New Biosimilar Litigation Reflects Benefits of Complying with BPCIA
On August 2, AbbVie sued Boehringer in the District of Delaware, alleging infringement of multiple patents related to AbbVie’s blockbuster biologic Humira (adalimumab). Though AbbVie has “more than 100 issued United States patents” that protect Humira and says that Boehringer infringes 74 of them, AbbVie explains that it was only able to assert 8 of the patents against Boehringer in its complaint. As AbbVie explains, Boehringer was able to limit the scope of litigation to 8 patents by complying with the procedures of the Biologics Price Competition and Innovation Act of 2009 (“BPCIA”).
The BPCIA provides for a series of back-and-forth information exchanges, known as the “patent dance,” between an innovator and a biosimilar maker. Though the Supreme Court recently concluded that initiation of the patent dance, and therefore all of its requisite information exchanges, is not enforceable under federal law, biosimilar makers obtain significant benefits by complying with its procedures. One of the key benefits is the ability to limit the number of patents at issue in the first wave of BPCIA litigation, the so-called immediate litigation phase. The second wave of BPCIA litigation is triggered by a notice of commercial marketing, which Boehringer will have to provide before it can market its proposed biosimilar product.
Under the BPCIA, parties negotiate which patents should be litigated after they complete the patent dance. If the parties are unable to agree on which patents to litigate, the biosimilar maker has to identify the number of patents it wants to litigate in the immediate litigation phase. The parties then simultaneously exchange lists of patents. But each party cannot list more patents than identified by the biosimilar maker. The only exception is if the biosimilar maker identifies zero as the number of patents. In that case, the innovator may list one patent. The innovator then files an infringement lawsuit limited to the patents on the lists. As a result of the BPCIA’s procedures, a biosimilar applicant who has followed all of the steps of the BPCIA controls the maximum number of patents that appear on each party’s patent list, effectively limiting the scope of first-wave litigation.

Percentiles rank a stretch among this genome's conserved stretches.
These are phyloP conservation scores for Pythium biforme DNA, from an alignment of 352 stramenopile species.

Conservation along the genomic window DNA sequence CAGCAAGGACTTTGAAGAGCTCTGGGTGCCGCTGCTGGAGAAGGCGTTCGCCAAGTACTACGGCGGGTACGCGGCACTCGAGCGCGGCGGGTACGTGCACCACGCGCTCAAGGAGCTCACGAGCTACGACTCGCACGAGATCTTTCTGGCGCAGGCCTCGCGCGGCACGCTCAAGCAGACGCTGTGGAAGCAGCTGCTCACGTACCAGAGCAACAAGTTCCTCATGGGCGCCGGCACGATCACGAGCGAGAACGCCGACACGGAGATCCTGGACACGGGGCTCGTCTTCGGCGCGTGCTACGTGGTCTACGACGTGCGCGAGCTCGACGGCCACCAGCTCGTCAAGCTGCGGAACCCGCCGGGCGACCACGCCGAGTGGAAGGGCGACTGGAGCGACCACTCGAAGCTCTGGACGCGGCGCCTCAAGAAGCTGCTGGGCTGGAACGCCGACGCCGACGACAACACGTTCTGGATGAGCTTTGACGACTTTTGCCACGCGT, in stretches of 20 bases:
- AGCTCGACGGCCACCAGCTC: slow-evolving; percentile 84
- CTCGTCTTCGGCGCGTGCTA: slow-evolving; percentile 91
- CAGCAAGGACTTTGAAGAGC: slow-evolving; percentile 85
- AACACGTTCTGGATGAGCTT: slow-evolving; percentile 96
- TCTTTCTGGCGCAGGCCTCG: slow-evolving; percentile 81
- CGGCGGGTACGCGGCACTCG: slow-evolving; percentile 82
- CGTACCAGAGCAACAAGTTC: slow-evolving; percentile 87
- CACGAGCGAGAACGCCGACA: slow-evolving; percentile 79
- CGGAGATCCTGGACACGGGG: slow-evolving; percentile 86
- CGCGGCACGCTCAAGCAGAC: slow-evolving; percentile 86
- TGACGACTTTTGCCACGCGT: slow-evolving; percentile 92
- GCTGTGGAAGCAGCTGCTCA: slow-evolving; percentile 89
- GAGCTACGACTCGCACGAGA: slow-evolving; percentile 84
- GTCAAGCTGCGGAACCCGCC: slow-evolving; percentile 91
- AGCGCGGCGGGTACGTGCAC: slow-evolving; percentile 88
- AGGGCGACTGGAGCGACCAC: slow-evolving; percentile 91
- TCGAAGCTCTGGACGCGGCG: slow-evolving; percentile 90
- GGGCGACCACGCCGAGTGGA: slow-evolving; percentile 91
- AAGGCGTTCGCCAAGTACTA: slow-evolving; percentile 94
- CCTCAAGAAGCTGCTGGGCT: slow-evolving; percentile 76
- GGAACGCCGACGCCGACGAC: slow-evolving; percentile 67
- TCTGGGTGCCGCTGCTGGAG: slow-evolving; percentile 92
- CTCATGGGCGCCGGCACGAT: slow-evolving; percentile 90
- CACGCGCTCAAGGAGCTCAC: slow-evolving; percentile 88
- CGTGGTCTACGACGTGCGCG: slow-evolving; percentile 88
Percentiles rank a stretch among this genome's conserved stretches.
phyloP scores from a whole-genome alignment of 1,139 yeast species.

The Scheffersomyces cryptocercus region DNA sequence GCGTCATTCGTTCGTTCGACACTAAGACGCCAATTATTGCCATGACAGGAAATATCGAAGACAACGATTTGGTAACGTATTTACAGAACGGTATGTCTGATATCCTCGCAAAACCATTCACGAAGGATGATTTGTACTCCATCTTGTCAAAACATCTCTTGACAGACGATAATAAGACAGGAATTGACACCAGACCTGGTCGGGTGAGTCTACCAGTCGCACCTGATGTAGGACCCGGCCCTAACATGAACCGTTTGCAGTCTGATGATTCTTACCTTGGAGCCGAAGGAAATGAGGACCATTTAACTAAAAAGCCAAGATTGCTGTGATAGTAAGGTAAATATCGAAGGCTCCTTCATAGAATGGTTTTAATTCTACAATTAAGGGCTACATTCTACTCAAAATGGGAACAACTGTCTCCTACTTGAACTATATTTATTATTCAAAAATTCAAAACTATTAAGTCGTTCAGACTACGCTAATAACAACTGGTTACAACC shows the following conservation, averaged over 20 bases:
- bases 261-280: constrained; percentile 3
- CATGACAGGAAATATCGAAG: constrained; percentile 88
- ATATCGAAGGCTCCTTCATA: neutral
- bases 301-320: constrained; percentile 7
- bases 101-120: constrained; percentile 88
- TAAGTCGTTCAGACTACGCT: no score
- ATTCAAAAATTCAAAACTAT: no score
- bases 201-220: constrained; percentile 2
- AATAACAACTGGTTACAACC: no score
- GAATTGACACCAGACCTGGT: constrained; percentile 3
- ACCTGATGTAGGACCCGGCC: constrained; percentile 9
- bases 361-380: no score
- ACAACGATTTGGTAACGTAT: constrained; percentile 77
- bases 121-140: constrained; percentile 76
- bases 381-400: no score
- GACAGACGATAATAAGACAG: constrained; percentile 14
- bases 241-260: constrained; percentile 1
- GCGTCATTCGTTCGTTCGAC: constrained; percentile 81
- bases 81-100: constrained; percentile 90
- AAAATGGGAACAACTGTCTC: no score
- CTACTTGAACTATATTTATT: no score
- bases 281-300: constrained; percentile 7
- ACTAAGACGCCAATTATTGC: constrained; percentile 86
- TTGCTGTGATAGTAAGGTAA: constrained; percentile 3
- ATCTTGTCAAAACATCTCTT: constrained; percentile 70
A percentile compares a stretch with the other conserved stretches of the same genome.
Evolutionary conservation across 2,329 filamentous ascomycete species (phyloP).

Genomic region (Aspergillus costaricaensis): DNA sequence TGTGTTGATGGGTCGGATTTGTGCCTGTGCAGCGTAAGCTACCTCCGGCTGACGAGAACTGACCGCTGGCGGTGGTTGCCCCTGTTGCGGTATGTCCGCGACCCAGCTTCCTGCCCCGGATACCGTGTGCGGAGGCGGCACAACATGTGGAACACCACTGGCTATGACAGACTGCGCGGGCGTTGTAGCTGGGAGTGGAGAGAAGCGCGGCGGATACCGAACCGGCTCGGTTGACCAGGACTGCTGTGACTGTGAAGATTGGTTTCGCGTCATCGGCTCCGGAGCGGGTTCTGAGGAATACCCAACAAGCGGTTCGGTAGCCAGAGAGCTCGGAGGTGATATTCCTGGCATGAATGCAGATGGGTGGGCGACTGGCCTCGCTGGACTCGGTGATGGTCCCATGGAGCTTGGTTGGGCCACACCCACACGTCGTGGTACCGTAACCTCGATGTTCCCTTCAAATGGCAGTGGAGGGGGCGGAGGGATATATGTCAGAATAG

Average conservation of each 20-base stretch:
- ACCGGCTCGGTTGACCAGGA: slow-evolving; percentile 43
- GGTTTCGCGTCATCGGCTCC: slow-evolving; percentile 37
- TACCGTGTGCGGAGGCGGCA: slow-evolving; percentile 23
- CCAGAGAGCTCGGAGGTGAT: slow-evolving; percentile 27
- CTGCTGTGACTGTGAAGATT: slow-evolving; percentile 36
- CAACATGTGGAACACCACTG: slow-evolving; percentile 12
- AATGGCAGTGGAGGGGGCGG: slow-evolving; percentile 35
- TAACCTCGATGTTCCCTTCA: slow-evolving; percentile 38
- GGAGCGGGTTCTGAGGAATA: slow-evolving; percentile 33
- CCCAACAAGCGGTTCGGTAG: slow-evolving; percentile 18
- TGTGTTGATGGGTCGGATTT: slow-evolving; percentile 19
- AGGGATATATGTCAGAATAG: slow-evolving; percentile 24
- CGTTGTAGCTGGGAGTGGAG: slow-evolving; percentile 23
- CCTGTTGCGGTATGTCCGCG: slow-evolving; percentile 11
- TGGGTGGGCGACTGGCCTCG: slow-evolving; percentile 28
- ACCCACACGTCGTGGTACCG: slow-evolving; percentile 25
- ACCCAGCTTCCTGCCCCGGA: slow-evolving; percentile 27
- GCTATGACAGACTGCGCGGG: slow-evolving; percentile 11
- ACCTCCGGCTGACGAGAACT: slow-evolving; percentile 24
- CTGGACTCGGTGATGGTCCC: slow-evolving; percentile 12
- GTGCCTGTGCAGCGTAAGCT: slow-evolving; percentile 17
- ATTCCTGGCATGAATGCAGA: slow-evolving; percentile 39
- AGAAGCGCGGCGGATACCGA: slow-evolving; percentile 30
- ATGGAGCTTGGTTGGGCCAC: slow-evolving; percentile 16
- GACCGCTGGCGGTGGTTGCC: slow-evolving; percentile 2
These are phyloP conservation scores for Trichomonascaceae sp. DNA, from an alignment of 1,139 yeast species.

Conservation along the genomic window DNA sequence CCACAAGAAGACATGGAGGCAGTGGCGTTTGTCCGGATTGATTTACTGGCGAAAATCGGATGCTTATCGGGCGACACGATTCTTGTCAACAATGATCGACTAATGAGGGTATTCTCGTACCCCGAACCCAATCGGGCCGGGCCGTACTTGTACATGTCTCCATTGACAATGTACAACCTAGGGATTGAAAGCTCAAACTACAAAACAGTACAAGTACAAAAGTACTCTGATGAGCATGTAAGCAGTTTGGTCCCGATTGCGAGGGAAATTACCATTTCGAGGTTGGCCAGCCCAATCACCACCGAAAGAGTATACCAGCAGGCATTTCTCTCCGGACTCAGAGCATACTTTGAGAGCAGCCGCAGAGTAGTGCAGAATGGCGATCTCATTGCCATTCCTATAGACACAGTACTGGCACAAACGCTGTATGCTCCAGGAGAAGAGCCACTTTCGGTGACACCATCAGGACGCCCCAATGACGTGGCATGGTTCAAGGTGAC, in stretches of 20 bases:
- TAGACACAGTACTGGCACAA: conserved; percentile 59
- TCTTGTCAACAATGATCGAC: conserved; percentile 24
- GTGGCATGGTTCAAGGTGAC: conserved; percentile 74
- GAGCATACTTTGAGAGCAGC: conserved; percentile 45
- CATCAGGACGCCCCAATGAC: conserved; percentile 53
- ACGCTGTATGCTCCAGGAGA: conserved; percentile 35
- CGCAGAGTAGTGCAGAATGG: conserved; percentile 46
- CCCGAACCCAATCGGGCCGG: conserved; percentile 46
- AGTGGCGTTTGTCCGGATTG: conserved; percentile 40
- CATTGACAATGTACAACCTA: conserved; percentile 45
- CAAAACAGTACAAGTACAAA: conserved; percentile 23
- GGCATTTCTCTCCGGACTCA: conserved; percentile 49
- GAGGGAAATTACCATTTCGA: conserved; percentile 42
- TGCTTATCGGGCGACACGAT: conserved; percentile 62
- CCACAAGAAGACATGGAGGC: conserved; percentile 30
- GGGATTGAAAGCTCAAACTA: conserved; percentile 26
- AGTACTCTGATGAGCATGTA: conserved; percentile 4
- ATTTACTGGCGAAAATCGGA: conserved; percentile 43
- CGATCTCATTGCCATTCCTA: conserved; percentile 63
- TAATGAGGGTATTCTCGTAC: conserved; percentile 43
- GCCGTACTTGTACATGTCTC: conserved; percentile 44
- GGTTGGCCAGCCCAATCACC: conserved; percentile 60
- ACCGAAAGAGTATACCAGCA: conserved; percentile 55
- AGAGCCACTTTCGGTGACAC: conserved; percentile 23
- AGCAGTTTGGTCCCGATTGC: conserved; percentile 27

Here, AbbVie’s complaint describes how the parties proceeded through the steps of the BPCIA. After the FDA accepted its aBLA for review, Boehringer provided its aBLA to AbbVie. (AbbVie notes, however, that Boehringer did not provide the “other information that describes the process or processes used to manufacture” the biosimilar that the BPCIA requires.) AbbVie next listed the 72 patents it believed could be infringed and then supplemented that list with 2 newly issued patents for a total of 74 patents. The parties exchanged their contentions and entered negotiations over which patents to litigate immediately but did not come to agreement. Boehringer chose to cap the number of patents each party could list for immediate litigation at 5. The parties exchanged lists of 5 patents each. This led to selection of 8 patents for immediate litigation, as two patents appeared on both parties’ lists.
AbbVie will, of course, be able to litigate the rest of its patents at a later date. Before Boehringer can begin selling its proposed biosimilar, the BPCIA requires it to provide a notice of commercial marketing. After it provides this notice, AbbVie is no longer limited to asserting the 8 patents selected through the BPCIA’s procedures. As AbbVie put it, “[w]hile Boehringer can delay justice, it cannot prevent it.” Boehringer, however, controls when this second wave of patent litigation begins by determining when to provide its notice.
The AbbVie-Boehringer litigation provides a good example of the benefits of complying with the BPCIA’s procedures as discussed in the Supreme Court’s recent Amgen v. Sandoz decision. A biosimilar maker that provides the innovator with information about its product and follows the other steps required by the BPCIA has substantial control over the timing and scope of litigation. A biosimilar maker that disregards the procedures of the BPCIA loses that control.